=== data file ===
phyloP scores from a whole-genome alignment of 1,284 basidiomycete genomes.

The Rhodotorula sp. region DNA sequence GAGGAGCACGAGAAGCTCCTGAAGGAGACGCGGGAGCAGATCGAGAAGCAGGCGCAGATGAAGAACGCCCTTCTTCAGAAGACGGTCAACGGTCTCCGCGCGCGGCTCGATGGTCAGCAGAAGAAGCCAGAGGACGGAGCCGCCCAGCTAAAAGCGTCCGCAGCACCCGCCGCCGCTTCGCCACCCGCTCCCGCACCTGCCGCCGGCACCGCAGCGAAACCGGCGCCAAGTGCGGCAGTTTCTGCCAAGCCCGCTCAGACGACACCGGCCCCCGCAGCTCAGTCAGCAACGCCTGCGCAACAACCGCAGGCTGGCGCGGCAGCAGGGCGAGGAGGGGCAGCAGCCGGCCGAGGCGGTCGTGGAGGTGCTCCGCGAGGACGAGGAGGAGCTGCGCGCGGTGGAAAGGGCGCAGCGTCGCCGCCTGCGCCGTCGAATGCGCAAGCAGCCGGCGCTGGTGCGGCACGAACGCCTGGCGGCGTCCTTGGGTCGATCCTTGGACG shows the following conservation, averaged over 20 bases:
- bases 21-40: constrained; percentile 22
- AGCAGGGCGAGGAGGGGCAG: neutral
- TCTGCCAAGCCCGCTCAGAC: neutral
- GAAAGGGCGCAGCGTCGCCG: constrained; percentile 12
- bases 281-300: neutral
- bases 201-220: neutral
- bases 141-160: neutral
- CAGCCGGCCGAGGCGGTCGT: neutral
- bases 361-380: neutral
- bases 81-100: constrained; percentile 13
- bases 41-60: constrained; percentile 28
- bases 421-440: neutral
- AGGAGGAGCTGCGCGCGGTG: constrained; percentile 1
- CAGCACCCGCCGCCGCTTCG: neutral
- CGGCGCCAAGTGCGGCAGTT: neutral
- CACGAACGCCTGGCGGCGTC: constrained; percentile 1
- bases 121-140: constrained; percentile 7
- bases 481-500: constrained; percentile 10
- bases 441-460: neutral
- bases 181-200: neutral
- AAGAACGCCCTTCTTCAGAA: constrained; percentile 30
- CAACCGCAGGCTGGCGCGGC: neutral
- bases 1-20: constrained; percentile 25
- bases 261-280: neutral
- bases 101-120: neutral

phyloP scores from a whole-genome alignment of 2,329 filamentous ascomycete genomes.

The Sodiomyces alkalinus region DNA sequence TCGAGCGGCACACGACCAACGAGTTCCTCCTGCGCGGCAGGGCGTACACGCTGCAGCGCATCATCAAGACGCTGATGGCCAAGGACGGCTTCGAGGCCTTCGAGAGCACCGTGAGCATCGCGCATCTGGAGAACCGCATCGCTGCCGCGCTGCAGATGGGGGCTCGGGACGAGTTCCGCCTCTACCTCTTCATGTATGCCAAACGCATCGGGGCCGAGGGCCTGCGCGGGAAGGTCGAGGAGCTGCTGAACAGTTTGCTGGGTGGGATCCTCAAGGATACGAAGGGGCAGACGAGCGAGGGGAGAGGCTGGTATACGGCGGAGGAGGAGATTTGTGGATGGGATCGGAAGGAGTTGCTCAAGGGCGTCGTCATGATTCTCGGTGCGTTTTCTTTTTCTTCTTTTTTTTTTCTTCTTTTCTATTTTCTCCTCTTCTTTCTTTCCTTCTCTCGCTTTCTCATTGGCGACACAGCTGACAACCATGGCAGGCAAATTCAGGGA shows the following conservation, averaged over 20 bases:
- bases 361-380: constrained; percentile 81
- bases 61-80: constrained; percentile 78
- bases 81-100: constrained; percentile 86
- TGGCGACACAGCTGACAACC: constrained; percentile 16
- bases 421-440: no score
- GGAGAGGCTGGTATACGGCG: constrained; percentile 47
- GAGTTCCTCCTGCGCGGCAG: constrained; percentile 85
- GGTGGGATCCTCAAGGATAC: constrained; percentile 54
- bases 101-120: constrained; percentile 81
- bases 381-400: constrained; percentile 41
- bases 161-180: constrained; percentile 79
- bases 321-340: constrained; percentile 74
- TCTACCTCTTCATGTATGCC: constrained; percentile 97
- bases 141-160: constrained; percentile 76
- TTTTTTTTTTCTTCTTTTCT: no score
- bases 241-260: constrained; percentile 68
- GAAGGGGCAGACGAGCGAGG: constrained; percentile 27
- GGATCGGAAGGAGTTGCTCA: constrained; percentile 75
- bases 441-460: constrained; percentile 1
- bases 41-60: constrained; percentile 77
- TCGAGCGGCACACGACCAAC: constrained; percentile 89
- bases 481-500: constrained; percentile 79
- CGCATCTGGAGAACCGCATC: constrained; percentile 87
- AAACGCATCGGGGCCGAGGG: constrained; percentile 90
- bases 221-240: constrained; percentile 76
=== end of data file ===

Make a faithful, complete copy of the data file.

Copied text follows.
phyloP scores from a whole-genome alignment of 1,284 basidiomycete genomes.

The Rhodotorula sp. region DNA sequence GAGGAGCACGAGAAGCTCCTGAAGGAGACGCGGGAGCAGATCGAGAAGCAGGCGCAGATGAAGAACGCCCTTCTTCAGAAGACGGTCAACGGTCTCCGCGCGCGGCTCGATGGTCAGCAGAAGAAGCCAGAGGACGGAGCCGCCCAGCTAAAAGCGTCCGCAGCACCCGCCGCCGCTTCGCCACCCGCTCCCGCACCTGCCGCCGGCACCGCAGCGAAACCGGCGCCAAGTGCGGCAGTTTCTGCCAAGCCCGCTCAGACGACACCGGCCCCCGCAGCTCAGTCAGCAACGCCTGCGCAACAACCGCAGGCTGGCGCGGCAGCAGGGCGAGGAGGGGCAGCAGCCGGCCGAGGCGGTCGTGGAGGTGCTCCGCGAGGACGAGGAGGAGCTGCGCGCGGTGGAAAGGGCGCAGCGTCGCCGCCTGCGCCGTCGAATGCGCAAGCAGCCGGCGCTGGTGCGGCACGAACGCCTGGCGGCGTCCTTGGGTCGATCCTTGGACG shows the following conservation, averaged over 20 bases:
- bases 21-40: constrained; percentile 22
- AGCAGGGCGAGGAGGGGCAG: neutral
- TCTGCCAAGCCCGCTCAGAC: neutral
- GAAAGGGCGCAGCGTCGCCG: constrained; percentile 12
- bases 281-300: neutral
- bases 201-220: neutral
- bases 141-160: neutral
- CAGCCGGCCGAGGCGGTCGT: neutral
- bases 361-380: neutral
- bases 81-100: constrained; percentile 13
- bases 41-60: constrained; percentile 28
- bases 421-440: neutral
- AGGAGGAGCTGCGCGCGGTG: constrained; percentile 1
- CAGCACCCGCCGCCGCTTCG: neutral
- CGGCGCCAAGTGCGGCAGTT: neutral
- CACGAACGCCTGGCGGCGTC: constrained; percentile 1
- bases 121-140: constrained; percentile 7
- bases 481-500: constrained; percentile 10
- bases 441-460: neutral
- bases 181-200: neutral
- AAGAACGCCCTTCTTCAGAA: constrained; percentile 30
- CAACCGCAGGCTGGCGCGGC: neutral
- bases 1-20: constrained; percentile 25
- bases 261-280: neutral
- bases 101-120: neutral

phyloP scores from a whole-genome alignment of 2,329 filamentous ascomycete genomes.

The Sodiomyces alkalinus region DNA sequence TCGAGCGGCACACGACCAACGAGTTCCTCCTGCGCGGCAGGGCGTACACGCTGCAGCGCATCATCAAGACGCTGATGGCCAAGGACGGCTTCGAGGCCTTCGAGAGCACCGTGAGCATCGCGCATCTGGAGAACCGCATCGCTGCCGCGCTGCAGATGGGGGCTCGGGACGAGTTCCGCCTCTACCTCTTCATGTATGCCAAACGCATCGGGGCCGAGGGCCTGCGCGGGAAGGTCGAGGAGCTGCTGAACAGTTTGCTGGGTGGGATCCTCAAGGATACGAAGGGGCAGACGAGCGAGGGGAGAGGCTGGTATACGGCGGAGGAGGAGATTTGTGGATGGGATCGGAAGGAGTTGCTCAAGGGCGTCGTCATGATTCTCGGTGCGTTTTCTTTTTCTTCTTTTTTTTTTCTTCTTTTCTATTTTCTCCTCTTCTTTCTTTCCTTCTCTCGCTTTCTCATTGGCGACACAGCTGACAACCATGGCAGGCAAATTCAGGGA shows the following conservation, averaged over 20 bases:
- bases 361-380: constrained; percentile 81
- bases 61-80: constrained; percentile 78
- bases 81-100: constrained; percentile 86
- TGGCGACACAGCTGACAACC: constrained; percentile 16
- bases 421-440: no score
- GGAGAGGCTGGTATACGGCG: constrained; percentile 47
- GAGTTCCTCCTGCGCGGCAG: constrained; percentile 85
- GGTGGGATCCTCAAGGATAC: constrained; percentile 54
- bases 101-120: constrained; percentile 81
- bases 381-400: constrained; percentile 41
- bases 161-180: constrained; percentile 79
- bases 321-340: constrained; percentile 74
- TCTACCTCTTCATGTATGCC: constrained; percentile 97
- bases 141-160: constrained; percentile 76
- TTTTTTTTTTCTTCTTTTCT: no score
- bases 241-260: constrained; percentile 68
- GAAGGGGCAGACGAGCGAGG: constrained; percentile 27
- GGATCGGAAGGAGTTGCTCA: constrained; percentile 75
- bases 441-460: constrained; percentile 1
- bases 41-60: constrained; percentile 77
- TCGAGCGGCACACGACCAAC: constrained; percentile 89
- bases 481-500: constrained; percentile 79
- CGCATCTGGAGAACCGCATC: constrained; percentile 87
- AAACGCATCGGGGCCGAGGG: constrained; percentile 90
- bases 221-240: constrained; percentile 76